Admin system overshoots budget by millions

May 7, 1999

A computerised administration and financial management system for Denmark's higher educational sector is so overdue that few institutions want it - but three universities need the system because their own systems are not Y2K compatible.

Called VUE, the system was budgeted at DKr 45 million (Pounds 4.05 million) in 1992, but has cost more than DKr 250 million; it should have been finished in 1993.

The time and financial over-runs resulted in a sharply critical report from the auditor-general's Office in 1995, when the project had cost more than DKr 130 million. According to the report, Parliament had been misinformed about the project for four years by the ministry of education (then responsible for higher education and VUE). The ministry had delayed telling parliament for 16 months that the project would be considerably dearer than budgeted, and had failed to inform it that a pre-project report prepared by McKinsey & Company said VUE was "a high-risk project with little chance of success".

DKr 12 million went to waste when the ministry decided to buy an off-the-peg program, although ministry programmers had used 18 months developing their own program; fees of DKr 46 million were paid to computer consultancies for work that was poorly documented.

The Parliamentary Ways and Means Committee, which granted DKr 38 million in extra funds to the project at the end of June 1995, said it would not entertain a new request for funding VUE. But that is what minister of research Jan Trojborg is now preparing, so the system's future can be finalised.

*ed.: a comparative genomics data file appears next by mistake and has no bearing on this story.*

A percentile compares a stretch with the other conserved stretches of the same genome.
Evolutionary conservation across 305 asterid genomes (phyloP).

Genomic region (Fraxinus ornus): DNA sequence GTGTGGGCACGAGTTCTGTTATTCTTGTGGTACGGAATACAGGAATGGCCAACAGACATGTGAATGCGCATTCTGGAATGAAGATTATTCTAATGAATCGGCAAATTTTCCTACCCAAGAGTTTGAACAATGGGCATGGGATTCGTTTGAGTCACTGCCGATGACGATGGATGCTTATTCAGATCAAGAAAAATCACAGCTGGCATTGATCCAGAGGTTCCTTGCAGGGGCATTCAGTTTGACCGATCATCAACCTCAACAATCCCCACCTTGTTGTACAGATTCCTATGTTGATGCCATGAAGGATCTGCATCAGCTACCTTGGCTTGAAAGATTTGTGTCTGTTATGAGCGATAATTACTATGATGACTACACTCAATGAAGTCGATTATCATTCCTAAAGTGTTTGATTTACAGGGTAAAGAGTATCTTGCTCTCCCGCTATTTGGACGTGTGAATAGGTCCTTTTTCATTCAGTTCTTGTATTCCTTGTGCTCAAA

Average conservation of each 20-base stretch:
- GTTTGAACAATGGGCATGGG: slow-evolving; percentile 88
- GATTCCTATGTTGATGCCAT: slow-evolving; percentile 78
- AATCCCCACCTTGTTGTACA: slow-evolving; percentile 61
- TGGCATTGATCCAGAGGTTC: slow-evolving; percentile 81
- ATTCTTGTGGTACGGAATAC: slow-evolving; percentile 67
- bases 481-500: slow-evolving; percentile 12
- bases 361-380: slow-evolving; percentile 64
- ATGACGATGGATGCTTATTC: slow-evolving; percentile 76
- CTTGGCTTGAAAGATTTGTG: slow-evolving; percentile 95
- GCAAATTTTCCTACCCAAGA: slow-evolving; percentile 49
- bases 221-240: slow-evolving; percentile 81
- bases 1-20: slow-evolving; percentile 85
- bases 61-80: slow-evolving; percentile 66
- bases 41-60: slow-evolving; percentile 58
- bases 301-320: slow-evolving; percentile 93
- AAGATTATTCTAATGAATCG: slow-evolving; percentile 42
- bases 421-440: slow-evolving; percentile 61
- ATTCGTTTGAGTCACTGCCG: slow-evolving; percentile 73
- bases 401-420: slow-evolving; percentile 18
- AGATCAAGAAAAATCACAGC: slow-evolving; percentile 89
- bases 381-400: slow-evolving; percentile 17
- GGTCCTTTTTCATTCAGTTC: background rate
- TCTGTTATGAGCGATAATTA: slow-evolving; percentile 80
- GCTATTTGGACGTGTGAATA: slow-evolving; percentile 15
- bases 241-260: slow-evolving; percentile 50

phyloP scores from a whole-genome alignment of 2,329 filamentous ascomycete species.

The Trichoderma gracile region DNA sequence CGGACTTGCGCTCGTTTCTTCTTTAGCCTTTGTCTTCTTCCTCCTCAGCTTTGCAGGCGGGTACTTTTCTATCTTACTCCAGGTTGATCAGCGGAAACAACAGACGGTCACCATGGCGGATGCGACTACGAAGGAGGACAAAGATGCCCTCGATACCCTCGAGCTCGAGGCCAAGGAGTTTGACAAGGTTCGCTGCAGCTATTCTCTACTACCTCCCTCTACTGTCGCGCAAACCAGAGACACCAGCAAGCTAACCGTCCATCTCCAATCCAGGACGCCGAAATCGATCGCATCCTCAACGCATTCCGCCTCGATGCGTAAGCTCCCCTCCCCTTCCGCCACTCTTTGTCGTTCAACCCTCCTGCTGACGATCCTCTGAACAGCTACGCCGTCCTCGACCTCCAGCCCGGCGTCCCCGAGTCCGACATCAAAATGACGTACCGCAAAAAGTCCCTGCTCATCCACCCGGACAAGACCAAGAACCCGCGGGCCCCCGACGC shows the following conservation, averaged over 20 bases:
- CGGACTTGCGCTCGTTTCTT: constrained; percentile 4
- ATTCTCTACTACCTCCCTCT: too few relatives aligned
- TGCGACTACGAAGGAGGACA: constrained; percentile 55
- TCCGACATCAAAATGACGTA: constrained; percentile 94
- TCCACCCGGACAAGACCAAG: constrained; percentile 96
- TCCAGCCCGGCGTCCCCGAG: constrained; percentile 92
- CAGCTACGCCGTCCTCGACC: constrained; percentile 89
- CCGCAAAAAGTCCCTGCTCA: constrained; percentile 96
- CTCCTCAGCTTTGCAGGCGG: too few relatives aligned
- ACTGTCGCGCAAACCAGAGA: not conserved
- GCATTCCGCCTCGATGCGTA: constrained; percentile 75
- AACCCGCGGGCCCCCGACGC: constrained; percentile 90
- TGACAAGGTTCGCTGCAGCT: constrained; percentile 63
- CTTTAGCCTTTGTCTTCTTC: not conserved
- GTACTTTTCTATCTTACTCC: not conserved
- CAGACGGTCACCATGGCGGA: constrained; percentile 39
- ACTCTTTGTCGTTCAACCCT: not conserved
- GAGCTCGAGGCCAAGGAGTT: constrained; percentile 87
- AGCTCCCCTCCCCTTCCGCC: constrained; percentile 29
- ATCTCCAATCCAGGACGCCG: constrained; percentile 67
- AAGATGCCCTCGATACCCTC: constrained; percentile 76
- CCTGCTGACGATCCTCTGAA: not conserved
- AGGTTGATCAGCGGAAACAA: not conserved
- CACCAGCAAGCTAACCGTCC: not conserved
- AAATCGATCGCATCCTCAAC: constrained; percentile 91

Mr Trojborg has also directed that the higher education institutions must contribute to all extra operating and maintenance expenses this year. He has asked for a detailed time plan for the implementation of the rest of the system from the VUE centre, which operates, and from Aalborg University, the South Danish University (formerly Odense University) and Roskilde University Centre.

These three universities, which represent about a fifth of Denmark's higher education students, will depend directly on VUE, as their student and course administrative systems cannot survive the change to the year 2000.

Other universities - including Copenhagen and Aarhus - decided to develop and implement their own systems several years ago.

Mr Trojborg has asked a consultancy to prepare a paper on the future of VUE, asking whether it should be closed, privatised with or without contracts with the institutions, turned into a public company with contracts with the institutes, or turned over to the higher education sector? According to the consultancy, each solution involves considerable risks.

The auditor-general's office is preparing its second report on VUE for publication at the end of May. A ministerial reprimand is on the cards.

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